On Sunday morning, renowned investor Rakesh Jhunjhunwala passed suddenly. The investor known as "India's Warren Buffet" was described as having "the Midas touch." The investor was rushed to the Candy Breach Hospital around 6:45 AM and was later pronounced dead, according to sources. They said that he had recently been released from the hospital and was dealing with a number of health problems, including kidney problems.
He was one of the richest men in the nation, a businessman and chartered accountant, and his last public appearance was at the opening of Akasa Air. Jhunjhunwala served as a director of Viceroy Hotels, Concord Biotech, Provogue India, and Geojit Financial Services in addition to serving as chairman of Hungama Media and Aptech.
If you look at Rakesh Jhunjhunwala's career path, you'll notice that he has always been interested in the stock market. He used to ask his father how the stock market worked when he was 9 years old, and he was interested in how the prices fluctuated on a regular basis. After that, his desire provides him the strength to overcome the early setbacks in his career and to stay motivated in the face of setbacks. Even now, he may be seen participating in quarterly conference calls for firms in which he has investments, such as Federal Bank, Titan, and Lupin, among others. #ThinkWithNiche
A heartfelt tribute to Rakesh Jhunjhunwala from ThinkWithNiche.
Rakesh Jhunjhunwala is one of India's most successful and well-liked stock market investors. With about 20,000 crores in assets, he is one of India's wealthiest men. So, for every investor, here are 5 crucial lessons from Rakesh Jhunjhunwala's life:
Have a lot of patience- Rakesh Jhunjhunwala's patience with his stocks is one of his most impressive traits. Only two of his portfolio's stocks, for example, have yielded positive returns; the rest are in the red, but he doesn't seem to mind. He claims that he buys the company, not the stock and that he doesn't sell a single share as long as the company's fundamentals are sound. For example, his investment in Titan fell 30% from its peak; if one of our portfolio stocks fell 30%, would we panic and make rash decisions? Of course, but Jhunjhunwala has steel nerves; he didn't sell a single share of Titan because he believed in the Titan business and that patients paid off handsomely. Titan is now Jhunjhunwala's largest wealth producer, with something he might have missed if he had made an impetuous decision.
Look for companies with a competitive edge- One of Jhunjhunwala's investment theories is to seek out companies whose success is difficult to repeat, implying that the company must have acquired a competitive advantage that is difficult, but not impossible, for others to copy.An investment in the credit rating agency CRISIL is an example. When Jhunjhunwala bought CRISIL, many stock market Gurus were asking why he bought a credit rating agency that was located near so many well-known banking names, but the reasons became clear very quickly as the Indian economy grew, the need for a reputable credit rating agency increased, and CRISIL quickly established itself as the largest bear in the market, which is very difficult for any new entrant to replicate, and all of this reflected in the stock price. CRISIL was purchased by Jhunjhunwala in 2002 when it was trading at around 200 rupees. Since then, the stock has increased eightfold, and it now trades at roughly 1600 rupees.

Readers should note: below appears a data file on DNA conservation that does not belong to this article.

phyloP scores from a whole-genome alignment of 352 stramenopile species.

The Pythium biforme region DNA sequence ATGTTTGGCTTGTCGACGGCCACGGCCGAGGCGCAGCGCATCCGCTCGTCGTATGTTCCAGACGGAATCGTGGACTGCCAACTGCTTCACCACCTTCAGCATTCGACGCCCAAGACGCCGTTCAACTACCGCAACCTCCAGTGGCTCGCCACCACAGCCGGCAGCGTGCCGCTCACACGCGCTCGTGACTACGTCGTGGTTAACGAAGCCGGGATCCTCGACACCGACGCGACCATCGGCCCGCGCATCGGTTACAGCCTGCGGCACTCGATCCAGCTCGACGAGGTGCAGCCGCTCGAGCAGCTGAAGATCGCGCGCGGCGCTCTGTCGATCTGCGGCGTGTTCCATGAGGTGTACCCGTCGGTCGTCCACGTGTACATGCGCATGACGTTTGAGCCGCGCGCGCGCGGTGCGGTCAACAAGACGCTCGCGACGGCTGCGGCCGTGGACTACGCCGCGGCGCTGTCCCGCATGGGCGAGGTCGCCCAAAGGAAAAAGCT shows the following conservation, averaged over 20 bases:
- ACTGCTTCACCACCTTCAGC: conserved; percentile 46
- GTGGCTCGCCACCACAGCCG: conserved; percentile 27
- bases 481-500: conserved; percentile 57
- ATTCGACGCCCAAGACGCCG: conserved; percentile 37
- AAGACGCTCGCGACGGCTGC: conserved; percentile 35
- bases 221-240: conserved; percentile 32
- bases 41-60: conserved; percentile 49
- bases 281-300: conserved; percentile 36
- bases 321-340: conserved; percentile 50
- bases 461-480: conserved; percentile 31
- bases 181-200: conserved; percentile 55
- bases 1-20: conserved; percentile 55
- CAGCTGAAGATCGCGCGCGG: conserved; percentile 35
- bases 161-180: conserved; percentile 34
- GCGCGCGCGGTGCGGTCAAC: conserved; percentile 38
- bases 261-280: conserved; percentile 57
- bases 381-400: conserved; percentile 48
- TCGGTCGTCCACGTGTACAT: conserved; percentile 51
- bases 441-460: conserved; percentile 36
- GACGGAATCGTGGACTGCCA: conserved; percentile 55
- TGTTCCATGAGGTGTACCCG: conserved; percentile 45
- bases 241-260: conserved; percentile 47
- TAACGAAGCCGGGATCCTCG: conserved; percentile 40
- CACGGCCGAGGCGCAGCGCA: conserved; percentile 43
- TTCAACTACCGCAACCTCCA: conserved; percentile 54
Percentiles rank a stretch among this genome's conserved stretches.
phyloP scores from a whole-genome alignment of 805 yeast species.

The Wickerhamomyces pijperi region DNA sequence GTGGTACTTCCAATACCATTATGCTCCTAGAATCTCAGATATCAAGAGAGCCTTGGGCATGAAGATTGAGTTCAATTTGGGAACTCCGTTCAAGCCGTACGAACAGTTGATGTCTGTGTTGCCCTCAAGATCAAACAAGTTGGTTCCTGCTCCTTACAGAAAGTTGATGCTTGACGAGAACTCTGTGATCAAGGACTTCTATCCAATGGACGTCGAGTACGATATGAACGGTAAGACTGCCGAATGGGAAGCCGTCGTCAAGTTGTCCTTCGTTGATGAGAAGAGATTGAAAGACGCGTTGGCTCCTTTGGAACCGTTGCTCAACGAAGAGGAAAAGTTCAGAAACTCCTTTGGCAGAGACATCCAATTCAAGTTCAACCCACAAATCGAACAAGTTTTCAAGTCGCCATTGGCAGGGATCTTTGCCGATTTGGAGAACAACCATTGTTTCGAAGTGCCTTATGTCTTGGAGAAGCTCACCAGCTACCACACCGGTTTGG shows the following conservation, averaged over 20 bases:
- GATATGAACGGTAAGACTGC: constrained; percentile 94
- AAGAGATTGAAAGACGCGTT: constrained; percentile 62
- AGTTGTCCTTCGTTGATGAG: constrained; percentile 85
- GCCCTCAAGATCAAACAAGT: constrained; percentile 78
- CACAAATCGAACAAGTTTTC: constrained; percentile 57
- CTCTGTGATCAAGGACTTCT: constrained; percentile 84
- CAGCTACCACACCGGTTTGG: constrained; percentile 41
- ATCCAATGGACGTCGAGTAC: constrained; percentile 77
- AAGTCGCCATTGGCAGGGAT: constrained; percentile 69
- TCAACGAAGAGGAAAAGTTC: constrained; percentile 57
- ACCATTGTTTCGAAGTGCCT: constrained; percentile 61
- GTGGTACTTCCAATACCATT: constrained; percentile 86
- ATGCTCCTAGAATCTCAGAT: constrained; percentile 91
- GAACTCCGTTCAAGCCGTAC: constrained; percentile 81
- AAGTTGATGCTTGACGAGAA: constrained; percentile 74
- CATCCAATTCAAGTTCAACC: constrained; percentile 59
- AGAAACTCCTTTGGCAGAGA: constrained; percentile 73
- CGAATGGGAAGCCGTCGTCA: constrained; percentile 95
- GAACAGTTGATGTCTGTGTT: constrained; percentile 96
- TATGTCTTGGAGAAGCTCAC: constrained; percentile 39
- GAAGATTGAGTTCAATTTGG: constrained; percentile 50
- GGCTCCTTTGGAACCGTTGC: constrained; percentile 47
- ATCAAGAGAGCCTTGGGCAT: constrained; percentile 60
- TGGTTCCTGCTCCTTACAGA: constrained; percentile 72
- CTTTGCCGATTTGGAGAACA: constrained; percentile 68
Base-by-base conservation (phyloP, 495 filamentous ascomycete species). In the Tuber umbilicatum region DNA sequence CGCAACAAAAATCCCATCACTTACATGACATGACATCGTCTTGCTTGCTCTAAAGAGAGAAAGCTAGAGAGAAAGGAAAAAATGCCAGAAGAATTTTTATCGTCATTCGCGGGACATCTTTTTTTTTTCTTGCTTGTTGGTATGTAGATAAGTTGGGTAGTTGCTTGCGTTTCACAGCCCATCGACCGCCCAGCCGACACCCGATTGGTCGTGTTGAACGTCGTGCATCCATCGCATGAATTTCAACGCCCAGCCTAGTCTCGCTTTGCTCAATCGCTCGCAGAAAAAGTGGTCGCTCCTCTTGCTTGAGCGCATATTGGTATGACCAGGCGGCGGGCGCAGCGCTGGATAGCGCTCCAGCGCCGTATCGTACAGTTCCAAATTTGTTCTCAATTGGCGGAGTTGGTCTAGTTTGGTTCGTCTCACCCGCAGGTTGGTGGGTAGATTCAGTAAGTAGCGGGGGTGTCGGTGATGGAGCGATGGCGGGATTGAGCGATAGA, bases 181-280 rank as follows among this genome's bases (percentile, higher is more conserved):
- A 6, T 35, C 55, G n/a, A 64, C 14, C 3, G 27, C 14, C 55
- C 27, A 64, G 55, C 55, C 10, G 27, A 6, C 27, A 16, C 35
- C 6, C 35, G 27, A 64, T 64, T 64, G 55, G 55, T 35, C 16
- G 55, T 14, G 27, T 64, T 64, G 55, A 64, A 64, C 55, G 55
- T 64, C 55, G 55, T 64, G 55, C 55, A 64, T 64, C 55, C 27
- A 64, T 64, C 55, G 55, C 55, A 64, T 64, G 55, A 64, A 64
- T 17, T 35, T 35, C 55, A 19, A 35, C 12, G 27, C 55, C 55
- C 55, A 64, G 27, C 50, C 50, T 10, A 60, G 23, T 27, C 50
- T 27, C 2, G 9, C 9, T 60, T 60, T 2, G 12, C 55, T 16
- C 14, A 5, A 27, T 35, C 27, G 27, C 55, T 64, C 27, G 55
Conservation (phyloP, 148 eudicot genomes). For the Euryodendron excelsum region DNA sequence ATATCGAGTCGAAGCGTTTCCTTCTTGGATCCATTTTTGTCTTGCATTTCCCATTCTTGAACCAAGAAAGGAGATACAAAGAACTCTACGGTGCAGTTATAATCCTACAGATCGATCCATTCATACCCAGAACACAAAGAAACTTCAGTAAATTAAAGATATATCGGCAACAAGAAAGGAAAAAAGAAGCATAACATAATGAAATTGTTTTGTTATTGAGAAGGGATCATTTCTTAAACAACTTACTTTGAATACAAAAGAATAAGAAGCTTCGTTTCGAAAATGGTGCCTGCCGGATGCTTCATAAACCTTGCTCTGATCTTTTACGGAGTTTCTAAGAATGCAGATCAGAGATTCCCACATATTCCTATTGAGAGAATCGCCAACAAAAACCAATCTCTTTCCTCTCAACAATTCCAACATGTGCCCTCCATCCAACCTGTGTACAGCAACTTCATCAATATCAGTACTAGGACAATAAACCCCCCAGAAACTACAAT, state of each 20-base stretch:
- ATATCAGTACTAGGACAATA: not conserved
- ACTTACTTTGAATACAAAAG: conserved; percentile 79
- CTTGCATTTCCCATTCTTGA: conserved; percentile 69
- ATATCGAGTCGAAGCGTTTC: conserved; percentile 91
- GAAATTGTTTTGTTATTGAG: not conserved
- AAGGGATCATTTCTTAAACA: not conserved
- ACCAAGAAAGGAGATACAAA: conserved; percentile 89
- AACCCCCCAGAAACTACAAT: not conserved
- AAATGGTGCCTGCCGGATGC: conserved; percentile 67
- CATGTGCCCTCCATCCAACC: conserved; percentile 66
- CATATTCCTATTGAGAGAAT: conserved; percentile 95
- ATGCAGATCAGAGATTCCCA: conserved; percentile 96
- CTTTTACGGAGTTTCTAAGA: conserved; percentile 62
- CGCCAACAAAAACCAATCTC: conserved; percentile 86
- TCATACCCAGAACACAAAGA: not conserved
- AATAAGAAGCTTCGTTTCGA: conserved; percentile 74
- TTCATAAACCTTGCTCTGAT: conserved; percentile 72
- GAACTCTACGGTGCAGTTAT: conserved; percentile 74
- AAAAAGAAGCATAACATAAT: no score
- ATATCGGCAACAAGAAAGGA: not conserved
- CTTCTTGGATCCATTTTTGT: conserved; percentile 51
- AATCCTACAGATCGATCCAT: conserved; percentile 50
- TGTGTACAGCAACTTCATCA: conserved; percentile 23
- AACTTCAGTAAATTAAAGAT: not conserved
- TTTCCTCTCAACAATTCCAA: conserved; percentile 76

Trading vs Investing- Jhunjhunwala did not come from a wealthy household. He had only five thousand rupees in his pocket when he arrived in Mumbai in 1982 to begin his profession. You can now be the best-invested person on the planet. However, even if you have only 5000 rupees in your wallet, you will not be able to become wealthy since investing requires capital, and knowledge is useless in the stock market without it. Rakesh Jhunjhunwala was well aware of the situation. As a result, he started out as a trader rather than an investor. He traded for more than a decade to acquire the capital he needed to invest. Trading provides him with not only the funds to invest but also the expertise of the stock market. Which would subsequently prove to be crucial to his career. Trading should be used to earn short-term gains, according to Jhunjhunwala, and investing should be used to turn those short-term gains into long-term riches. Jhunjhunwala continues to trade regularly because it keeps him cognitively sharp and allows him to interact with the market, according to him.
GO big on your conviction- One of Jhunjhunwala's personal attributes that almost no one mentions is his willingness to go all out when the situation calls for it.Sesa Goa's stock was trading at a relatively low price of 24–25 rupees due to a collapse in the iron ore sector in the 1980s, but Jhunjhunwala saw huge potential in this undervalued stock and invested around 1 crore rupees in it. This trade, which at the time accounted for the majority of his cash, was extremely hazardous, and he would have lost a lot of money if it had not worked out. Significant losses would have come from Jhunjhunwala. However, over the next nine years, this resulted in a 400-500 % profit.
Conclusion- In response to a series of recent losses that Jhunjunwala has experienced, Damani asks if he has any regrets. Jhunjunwala reacts with a wise remark, stating that life is not about regrets, but rather about learning from his mistakes. He said that he had learned something new and that his mistakes had helped him in his development as an investor. Those errors served as his teachers in certain respects. So, the next time you regret making a mistake, turn it into a learning experience that will help you become a better investor and person.